Both processes and threads are independent sequences of execution. The typical difference is that threads (of the same process) run in a shared memory space, while processes run in separate memory spaces.
I'm not sure what "hardware" vs "software" threads you might be referring to. Threads are an operating environment feature, rather than a CPU feature (though the CPU typically has operations that make threads efficient).
Erlang uses the term "process" because it does not expose a shared-memory multiprogramming model. Calling them "threads" would imply that they have shared memory.
It is generally a bad pattern to kill a thread abruptly, in Python, and in any language. Think of the following cases:
- the thread is holding a critical resource that must be closed properly
- the thread has created several other threads that must be killed as well.
The nice way of handling this, if you can afford it (if you are managing your own threads), is to have an exit_request flag that each thread checks on a regular interval to see if it is time for it to exit.
"""Thread class with a stop() method. The thread itself has to check
regularly for the stopped() condition."""
def __init__(self, *args, **kwargs):
super(StoppableThread, self).__init__(*args, **kwargs)
self._stop_event = threading.Event()
In this code, you should call
stop() on the thread when you want it to exit, and wait for the thread to exit properly using
join(). The thread should check the stop flag at regular intervals.
There are cases, however, when you really need to kill a thread. An example is when you are wrapping an external library that is busy for long calls, and you want to interrupt it.
The following code allows (with some restrictions) to raise an Exception in a Python thread:
def _async_raise(tid, exctype):
'''Raises an exception in the threads with id tid'''
if not inspect.isclass(exctype):
raise TypeError("Only types can be raised (not instances)")
res = ctypes.pythonapi.PyThreadState_SetAsyncExc(ctypes.c_long(tid),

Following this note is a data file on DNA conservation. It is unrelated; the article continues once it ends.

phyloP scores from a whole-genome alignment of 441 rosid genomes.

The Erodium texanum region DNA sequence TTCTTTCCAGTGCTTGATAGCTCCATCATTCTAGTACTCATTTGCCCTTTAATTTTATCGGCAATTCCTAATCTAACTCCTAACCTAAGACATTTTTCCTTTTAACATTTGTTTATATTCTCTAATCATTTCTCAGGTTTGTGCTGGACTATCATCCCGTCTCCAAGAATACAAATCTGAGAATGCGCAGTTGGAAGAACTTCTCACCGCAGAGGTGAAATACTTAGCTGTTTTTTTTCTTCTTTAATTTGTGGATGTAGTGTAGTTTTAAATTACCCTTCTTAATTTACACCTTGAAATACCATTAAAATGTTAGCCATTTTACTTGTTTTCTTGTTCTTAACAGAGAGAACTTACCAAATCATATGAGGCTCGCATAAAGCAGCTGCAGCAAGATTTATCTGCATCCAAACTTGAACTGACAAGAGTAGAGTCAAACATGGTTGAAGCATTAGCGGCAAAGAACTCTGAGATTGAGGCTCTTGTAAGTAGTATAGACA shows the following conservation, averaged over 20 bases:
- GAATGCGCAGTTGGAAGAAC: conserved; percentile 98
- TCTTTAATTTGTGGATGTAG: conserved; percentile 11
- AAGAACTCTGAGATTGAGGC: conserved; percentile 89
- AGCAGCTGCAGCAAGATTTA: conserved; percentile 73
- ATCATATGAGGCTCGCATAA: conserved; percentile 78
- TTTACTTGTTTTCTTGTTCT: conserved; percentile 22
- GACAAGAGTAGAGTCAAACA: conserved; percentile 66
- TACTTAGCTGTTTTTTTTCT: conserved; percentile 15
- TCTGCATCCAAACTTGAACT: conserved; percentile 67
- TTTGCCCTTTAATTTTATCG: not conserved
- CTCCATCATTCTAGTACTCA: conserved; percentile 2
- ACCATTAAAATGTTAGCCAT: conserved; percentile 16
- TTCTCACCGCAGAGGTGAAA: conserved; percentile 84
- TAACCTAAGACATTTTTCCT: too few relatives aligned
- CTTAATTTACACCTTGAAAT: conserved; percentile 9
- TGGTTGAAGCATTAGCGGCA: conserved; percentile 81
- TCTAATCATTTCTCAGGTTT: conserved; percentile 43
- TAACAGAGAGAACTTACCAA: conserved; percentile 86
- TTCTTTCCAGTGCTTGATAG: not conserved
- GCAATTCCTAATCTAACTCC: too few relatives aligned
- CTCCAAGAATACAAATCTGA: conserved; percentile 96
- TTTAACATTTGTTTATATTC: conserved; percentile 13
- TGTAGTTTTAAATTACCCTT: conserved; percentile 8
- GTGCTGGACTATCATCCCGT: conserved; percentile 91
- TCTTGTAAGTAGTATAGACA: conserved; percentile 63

if res == 0:
raise ValueError("invalid thread id")
elif res != 1:
# "if it returns a number greater than one, you're in trouble,
# and you should call it again with exc=NULL to revert the effect"
raise SystemError("PyThreadState_SetAsyncExc failed")
'''A thread class that supports raising an exception in the thread from
"""determines this (self's) thread id
CAREFUL: this function is executed in the context of the caller
thread, to get the identity of the thread represented by this
if not self.isAlive():
raise threading.ThreadError("the thread is not active")
# do we have it cached?
if hasattr(self, "_thread_id"):
# no, look for it in the _active dict
for tid, tobj in threading._active.items():
if tobj is self:
self._thread_id = tid
# TODO: in python 2.6, there's a simpler way to do: self.ident
raise AssertionError("could not determine the thread's id")
def raiseExc(self, exctype):
"""Raises the given exception type in the context of this thread.
If the thread is busy in a system call (time.sleep(),
socket.accept(), ...), the exception is simply ignored.
If you are sure that your exception should terminate the thread,
one way to ensure that it works is:
t = ThreadWithExc( ... )
t.raiseExc( SomeException )
time.sleep( 0.1 )
t.raiseExc( SomeException )
If the exception is to be caught by the thread, you need a way to
check that your thread has caught it.
CAREFUL: this function is executed in the context of the
caller thread, to raise an exception in the context of the
thread represented by this instance.
_async_raise( self._get_my_tid(), exctype )
(Based on Killable Threads by Tomer Filiba. The quote about the return value of
PyThreadState_SetAsyncExc appears to be from an old version of Python.)
As noted in the documentation, this is not a magic bullet because if the thread is busy outside the Python interpreter, it will not catch the interruption.
A good usage pattern of this code is to have the thread catch a specific exception and perform the cleanup. That way, you can interrupt a task and still have proper cleanup.
You don't need to join a thread, but it is a good idea. Without calling pthread_join(), there is a possibility that the main() function will return before the thread terminates. In this case, pthread_join() makes the application wait until the other thread finishes processing. Plus, when you join the thread, it gives you the opportunity to check for return values and make sure that everything went smoothly, and it gives you the opportunity to clean up any resources you may have shared with the thread.
EDIT: A function that may be of interest to you is pthread_detach(). pthread_detach() allows the thread's storage to be cleaned up after the thread terminates, so there is no need to join the thread afterwards.